08 January 2015

AUNTIE PASTA: Oh, Those Wild Padovana Chicks

CHIAVARI, Italy – You’ll have to forgive me for posting an article about chickens as the first Auntie Pasta post of 2015. The only reason I wrote this is because I am fascinated by these chickens of Padova, Italy. Actually I don’t like chickens, I don’t like anything about them. I think my intense dislike of chickens came from the days when my Aunt Adele, who is two years older than I am, and I had to help my Uncle Vitold by rounding up the chickens he was taking to sell at the Farmer’s Market in Syracuse, New York.
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My job at the market was to take the chickens that he sold to the place where they were butchered. Easy to say, difficult to do when you are five years old. The problem was those pesky chickens did not like being carried upside down and bounced around and so they did their best to peck my little hand, the hand that was securely wrapped around their ankles  - if you can call that part of their bony chicken legs right above their bony feet, ankles. The problem was, every time they reached up to peck my hand I would give them a shake, making them even more angry.

To make a long story short, I can still remember very clearly walking as fast as I could with my right arm straight out in front of me and a very angry chicken dangling from my hand. But these chickens are different, and so here’s the rest of today’s chicken story, the story of the chickens of Padova.
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The Padovana is an ancient breed of small crested and bearded chickens from the city and surrounding province of Padova, in the Veneto region of north-eastern Italy. These chickens, which look like someone plugged them into an electrical socket, have a somewhat mysterious past. Local lore says that they were brought to Padova from Poland in the 14th century by the Marquis Giovanni Dondi dall’Orologio.

He may have gotten the dall’Orologio tacked onto his name because orologio in Italian means clock maker and Giovanni Dondi was a clockmaker, as was his father before him.  Or, orologio became the Italian word for clock because of his and his father’s work in clock design and construction.  In addition to designing clocks, his father, Jacopo Dondi dall’Osrologio, was a doctor and astronomer and in 1344, he designed a large astronomical clock for the tower of the Palazzo Capetanato in Padua. Son Giovanni Dondi was also a medical doctor.
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I’m not sure how his name became connected with Poland or the galline Padovane as no one has ever been able to find documents to prove or disapprove that legend, but somehow it did which makes me think there is more to this story than even Google knows.

There is evidence that crested chickens existed in Europe during the days of the Roman Empire. There seems to be no doubt about this as there used to be two marble statuettes of crested chickens in the Sala degli Animali of the Vatican Museum, which are dated back to that period.  I don’t know if they are still on display, actually I doubt it as museums have a habit of moving things around and changing exhibits, and the last time they were seen was almost 90 years ago.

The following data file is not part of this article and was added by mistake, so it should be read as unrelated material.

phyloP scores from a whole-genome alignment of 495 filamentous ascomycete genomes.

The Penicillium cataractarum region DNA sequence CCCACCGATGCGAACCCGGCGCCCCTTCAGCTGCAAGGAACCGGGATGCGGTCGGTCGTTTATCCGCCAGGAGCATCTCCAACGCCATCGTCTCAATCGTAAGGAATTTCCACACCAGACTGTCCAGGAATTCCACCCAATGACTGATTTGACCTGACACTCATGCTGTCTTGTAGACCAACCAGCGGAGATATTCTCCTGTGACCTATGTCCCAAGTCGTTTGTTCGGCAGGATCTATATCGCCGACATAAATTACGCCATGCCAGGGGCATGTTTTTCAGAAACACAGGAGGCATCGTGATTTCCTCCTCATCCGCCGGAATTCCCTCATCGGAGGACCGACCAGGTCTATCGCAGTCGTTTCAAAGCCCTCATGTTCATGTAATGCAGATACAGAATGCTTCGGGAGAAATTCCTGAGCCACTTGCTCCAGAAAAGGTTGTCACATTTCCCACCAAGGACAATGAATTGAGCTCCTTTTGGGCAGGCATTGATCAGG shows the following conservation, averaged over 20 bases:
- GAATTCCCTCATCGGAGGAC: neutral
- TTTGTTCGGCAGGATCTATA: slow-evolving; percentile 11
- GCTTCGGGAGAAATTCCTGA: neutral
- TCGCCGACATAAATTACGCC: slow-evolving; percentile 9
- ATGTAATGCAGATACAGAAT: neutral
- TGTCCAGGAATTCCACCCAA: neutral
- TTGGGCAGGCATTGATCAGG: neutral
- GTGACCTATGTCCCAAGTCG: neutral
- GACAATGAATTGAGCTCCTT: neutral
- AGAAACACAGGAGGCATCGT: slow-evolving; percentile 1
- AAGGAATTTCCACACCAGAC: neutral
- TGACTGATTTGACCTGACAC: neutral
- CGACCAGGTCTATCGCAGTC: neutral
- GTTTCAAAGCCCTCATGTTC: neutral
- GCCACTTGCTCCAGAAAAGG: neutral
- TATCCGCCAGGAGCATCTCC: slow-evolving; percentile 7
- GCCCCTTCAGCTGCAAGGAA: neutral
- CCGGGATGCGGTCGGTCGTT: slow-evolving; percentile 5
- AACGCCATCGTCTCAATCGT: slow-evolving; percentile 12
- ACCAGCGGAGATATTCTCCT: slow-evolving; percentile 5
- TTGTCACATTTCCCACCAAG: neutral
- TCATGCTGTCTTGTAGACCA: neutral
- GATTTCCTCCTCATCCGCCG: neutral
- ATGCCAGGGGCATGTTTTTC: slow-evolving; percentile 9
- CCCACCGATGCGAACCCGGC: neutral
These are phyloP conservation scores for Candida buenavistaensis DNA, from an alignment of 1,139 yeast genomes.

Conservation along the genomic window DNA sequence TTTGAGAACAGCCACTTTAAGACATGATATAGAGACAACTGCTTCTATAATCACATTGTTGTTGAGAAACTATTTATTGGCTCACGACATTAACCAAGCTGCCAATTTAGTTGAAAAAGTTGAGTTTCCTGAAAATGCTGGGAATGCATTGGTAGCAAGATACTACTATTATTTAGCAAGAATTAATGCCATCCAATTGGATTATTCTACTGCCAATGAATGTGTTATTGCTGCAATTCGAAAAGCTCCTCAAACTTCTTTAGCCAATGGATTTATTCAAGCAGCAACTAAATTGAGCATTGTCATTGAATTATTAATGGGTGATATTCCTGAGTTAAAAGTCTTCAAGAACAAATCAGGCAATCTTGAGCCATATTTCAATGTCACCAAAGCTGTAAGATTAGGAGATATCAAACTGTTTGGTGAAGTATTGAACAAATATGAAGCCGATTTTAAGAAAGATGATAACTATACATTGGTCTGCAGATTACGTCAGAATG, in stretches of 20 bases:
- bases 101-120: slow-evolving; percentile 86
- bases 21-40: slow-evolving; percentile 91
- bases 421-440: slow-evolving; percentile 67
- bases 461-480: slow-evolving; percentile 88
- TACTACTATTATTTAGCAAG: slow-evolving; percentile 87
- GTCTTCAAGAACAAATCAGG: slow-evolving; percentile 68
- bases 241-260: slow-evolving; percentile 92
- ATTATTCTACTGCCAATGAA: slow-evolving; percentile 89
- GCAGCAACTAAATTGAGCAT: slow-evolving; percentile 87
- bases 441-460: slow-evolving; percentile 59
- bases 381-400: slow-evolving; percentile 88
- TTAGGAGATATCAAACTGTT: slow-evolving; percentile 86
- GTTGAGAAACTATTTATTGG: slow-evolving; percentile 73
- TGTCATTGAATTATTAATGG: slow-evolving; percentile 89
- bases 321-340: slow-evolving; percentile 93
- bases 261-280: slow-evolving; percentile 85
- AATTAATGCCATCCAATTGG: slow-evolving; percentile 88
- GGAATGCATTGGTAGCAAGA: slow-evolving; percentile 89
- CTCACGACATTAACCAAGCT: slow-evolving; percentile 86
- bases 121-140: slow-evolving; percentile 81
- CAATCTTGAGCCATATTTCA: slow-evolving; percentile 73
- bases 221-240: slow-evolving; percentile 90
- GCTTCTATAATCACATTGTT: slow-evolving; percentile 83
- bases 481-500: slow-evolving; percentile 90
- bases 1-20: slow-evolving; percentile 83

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Then, during an archeological dig in Gloucestershire England turned up a chicken skull that dates from the 4th century. It shows the typical markings of the crested breeds, which is a strong indication that there were Padovane types of crazy hair chickens in England that long ago.

Even though they are easy to raise, lay a lot of eggs and are good to eat, there aren’t very many around. The total breeding stock is only 1200, and out of that number only 300 are males. These specialized birds are raised free range and fed a diet of grain, which as they get older is fortified with milk and honey. Ahhh, that sweet Italian life extends even to chickens.
 Gallina Imbriaga
You can roast the gallina just as you would any other type of poultry, or you can try the recipe for “gallina imbriaga” an easy dish that is popular with housewives in Padova and the nearby areas.

For “imbriaga” the bird is cut up and marinated overnight in red wine. Imbriaga is a variation of the Italian word umbriaco, which means drunk. That makes sense that the recipe would have that name. After sitting in an entire bottle of Merlot wine all night, it is possible the galline is a little “drunk”. But even though it is cooked in wine, there is no problem serving it to children as the alcohol in the wine evaporates during the cooking process. This recipe would also work well with guina hen or an older hen as the wine marinade makes the bird more tender. This recipe serves 4.


1 young gallina cut into 8 pieces
  1 liter or 1 bottle of Merlot wine
2 tablespoons of oil
  2 medium size onions cut into pieces
  3 bay leaves
  1 carrot cut into disks
2 potatoes cut into pieces
  1 stalk of celery diced
  salt and pepper

 Put the gallina in a large bowl. Cover with the red wine, and all of the cut up vegetables, oil and the bay leaves, and let it marinate overnight in the refrigerator. 

The next day put the gallina and the marinade into a large pot. Bring the liquid to a boil and let it cook over a low flame for 1.5 hours, letting the liquid evaporate.

Once cooked, take the pieces of chicken out of the pot. Make a sauce by putting the cooking liquid and vegetables (cooled) into a blender or food processor and pulse until smooth. If needed add vegetable broth or additional Merlot wine. Remove the bones from the gallina and serve with the sauce.

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